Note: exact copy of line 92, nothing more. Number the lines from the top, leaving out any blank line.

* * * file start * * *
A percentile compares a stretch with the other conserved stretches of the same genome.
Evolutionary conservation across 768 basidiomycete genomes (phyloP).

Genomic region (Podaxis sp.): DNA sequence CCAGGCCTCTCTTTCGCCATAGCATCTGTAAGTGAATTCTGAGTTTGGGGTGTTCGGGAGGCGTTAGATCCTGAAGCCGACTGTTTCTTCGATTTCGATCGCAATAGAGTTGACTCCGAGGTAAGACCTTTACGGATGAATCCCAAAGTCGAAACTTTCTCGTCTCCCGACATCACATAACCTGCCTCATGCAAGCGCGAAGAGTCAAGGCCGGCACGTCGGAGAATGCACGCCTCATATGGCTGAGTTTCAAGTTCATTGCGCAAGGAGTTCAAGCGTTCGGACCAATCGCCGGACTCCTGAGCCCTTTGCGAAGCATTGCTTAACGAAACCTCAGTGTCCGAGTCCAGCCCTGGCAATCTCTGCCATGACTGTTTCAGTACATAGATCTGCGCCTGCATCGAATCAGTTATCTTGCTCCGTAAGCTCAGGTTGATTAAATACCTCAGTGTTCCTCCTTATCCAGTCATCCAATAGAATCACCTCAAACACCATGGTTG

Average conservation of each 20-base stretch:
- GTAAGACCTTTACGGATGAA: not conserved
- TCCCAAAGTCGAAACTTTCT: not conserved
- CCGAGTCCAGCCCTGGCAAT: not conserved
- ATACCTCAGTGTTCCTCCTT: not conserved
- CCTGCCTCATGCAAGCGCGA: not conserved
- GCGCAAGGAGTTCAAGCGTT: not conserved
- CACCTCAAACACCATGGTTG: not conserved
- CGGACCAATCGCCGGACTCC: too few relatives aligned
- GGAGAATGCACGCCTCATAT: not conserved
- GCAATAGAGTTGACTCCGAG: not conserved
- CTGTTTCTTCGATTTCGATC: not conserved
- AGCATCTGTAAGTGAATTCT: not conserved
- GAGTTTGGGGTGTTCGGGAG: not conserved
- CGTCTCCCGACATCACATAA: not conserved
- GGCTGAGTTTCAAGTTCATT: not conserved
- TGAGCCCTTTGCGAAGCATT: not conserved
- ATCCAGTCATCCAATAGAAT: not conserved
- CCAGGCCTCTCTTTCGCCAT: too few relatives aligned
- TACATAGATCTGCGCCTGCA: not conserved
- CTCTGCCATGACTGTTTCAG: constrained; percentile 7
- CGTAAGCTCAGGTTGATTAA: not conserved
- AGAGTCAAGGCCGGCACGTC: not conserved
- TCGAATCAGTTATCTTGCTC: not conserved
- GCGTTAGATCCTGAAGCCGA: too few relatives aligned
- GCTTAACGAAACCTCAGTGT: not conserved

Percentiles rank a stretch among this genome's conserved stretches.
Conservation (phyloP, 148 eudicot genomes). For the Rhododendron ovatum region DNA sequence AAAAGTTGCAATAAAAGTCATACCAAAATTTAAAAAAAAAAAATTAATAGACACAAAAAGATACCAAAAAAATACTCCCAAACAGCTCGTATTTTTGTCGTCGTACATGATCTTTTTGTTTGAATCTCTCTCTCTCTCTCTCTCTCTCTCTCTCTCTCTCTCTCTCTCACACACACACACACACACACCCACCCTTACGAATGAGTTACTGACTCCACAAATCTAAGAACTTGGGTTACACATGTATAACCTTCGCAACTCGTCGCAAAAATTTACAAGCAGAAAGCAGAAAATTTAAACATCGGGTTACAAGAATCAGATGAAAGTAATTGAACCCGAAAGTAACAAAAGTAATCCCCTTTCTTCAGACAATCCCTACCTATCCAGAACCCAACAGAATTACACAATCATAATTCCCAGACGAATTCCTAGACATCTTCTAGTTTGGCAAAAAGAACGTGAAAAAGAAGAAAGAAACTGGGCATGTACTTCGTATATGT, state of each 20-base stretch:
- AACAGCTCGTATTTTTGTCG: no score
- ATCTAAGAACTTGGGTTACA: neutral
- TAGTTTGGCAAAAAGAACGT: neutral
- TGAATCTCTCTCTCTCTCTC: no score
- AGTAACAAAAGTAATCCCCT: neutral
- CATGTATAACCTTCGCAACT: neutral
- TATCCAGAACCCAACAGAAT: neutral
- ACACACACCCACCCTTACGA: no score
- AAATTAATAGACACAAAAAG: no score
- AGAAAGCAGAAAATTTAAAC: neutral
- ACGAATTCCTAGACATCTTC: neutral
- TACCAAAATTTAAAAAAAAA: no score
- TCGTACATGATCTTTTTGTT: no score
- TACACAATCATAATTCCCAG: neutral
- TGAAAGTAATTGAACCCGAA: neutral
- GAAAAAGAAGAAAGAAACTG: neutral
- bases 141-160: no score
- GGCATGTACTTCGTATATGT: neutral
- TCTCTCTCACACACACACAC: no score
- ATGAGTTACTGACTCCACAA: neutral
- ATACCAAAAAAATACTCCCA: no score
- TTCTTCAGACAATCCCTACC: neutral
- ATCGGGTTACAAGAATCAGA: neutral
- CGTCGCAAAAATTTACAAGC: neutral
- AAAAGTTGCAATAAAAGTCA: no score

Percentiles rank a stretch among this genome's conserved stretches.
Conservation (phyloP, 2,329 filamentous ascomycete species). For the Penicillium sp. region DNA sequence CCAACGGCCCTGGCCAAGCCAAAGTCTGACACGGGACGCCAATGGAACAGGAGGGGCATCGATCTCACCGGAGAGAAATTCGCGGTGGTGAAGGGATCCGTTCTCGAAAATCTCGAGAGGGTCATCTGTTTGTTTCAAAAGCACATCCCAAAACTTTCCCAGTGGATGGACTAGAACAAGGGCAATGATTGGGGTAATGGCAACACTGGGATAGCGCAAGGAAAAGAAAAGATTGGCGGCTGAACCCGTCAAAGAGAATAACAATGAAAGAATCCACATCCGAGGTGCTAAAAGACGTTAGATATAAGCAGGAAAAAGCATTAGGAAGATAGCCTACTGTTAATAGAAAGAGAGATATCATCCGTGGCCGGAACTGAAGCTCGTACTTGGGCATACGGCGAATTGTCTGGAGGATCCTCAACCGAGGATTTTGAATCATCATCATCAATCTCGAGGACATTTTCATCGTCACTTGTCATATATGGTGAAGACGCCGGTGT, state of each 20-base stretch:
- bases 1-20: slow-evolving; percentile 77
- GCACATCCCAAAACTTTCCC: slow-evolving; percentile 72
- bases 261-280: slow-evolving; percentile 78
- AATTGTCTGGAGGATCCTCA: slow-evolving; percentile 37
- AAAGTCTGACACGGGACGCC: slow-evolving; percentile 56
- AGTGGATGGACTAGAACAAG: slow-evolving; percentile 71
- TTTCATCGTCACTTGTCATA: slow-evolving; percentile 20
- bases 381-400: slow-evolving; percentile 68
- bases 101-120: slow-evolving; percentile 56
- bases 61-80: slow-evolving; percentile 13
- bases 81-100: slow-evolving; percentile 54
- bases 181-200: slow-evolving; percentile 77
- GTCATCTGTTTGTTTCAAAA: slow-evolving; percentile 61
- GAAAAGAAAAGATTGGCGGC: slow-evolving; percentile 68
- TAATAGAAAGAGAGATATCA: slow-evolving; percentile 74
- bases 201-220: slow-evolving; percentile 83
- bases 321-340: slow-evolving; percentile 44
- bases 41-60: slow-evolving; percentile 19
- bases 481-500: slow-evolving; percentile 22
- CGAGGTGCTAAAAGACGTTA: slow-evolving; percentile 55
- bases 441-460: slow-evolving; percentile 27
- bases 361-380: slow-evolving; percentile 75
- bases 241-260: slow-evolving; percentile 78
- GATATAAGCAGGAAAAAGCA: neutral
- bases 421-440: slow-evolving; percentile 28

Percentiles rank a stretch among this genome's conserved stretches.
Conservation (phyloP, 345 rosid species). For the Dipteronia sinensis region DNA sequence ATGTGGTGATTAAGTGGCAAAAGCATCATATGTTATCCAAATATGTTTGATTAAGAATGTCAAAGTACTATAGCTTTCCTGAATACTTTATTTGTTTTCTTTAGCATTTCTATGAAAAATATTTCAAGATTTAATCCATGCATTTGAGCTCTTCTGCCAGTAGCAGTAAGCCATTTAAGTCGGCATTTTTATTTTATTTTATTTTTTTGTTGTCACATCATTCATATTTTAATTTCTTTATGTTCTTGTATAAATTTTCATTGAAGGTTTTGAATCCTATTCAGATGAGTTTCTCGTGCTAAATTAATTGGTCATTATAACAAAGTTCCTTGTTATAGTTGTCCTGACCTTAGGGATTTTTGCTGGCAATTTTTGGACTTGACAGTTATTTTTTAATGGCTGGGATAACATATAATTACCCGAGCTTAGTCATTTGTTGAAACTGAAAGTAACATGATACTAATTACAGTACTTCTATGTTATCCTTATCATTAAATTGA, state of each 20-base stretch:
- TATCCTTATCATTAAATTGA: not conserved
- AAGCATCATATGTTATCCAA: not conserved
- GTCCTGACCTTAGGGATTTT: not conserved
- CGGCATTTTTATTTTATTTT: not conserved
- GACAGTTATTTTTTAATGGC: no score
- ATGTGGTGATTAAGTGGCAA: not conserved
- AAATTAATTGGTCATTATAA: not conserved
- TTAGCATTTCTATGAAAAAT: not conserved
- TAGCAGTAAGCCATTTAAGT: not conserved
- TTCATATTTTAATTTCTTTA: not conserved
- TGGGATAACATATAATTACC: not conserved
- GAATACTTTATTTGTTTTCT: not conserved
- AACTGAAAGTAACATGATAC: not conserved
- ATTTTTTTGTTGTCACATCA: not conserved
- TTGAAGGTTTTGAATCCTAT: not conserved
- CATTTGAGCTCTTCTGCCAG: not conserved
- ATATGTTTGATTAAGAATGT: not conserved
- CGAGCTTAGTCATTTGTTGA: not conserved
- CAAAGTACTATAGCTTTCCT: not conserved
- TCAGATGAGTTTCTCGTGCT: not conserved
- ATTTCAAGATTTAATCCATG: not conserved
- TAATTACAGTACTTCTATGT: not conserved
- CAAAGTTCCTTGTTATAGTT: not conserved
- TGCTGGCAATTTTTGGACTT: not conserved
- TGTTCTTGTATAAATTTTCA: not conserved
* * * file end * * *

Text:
- AAATTAATTGGTCATTATAA: not conserved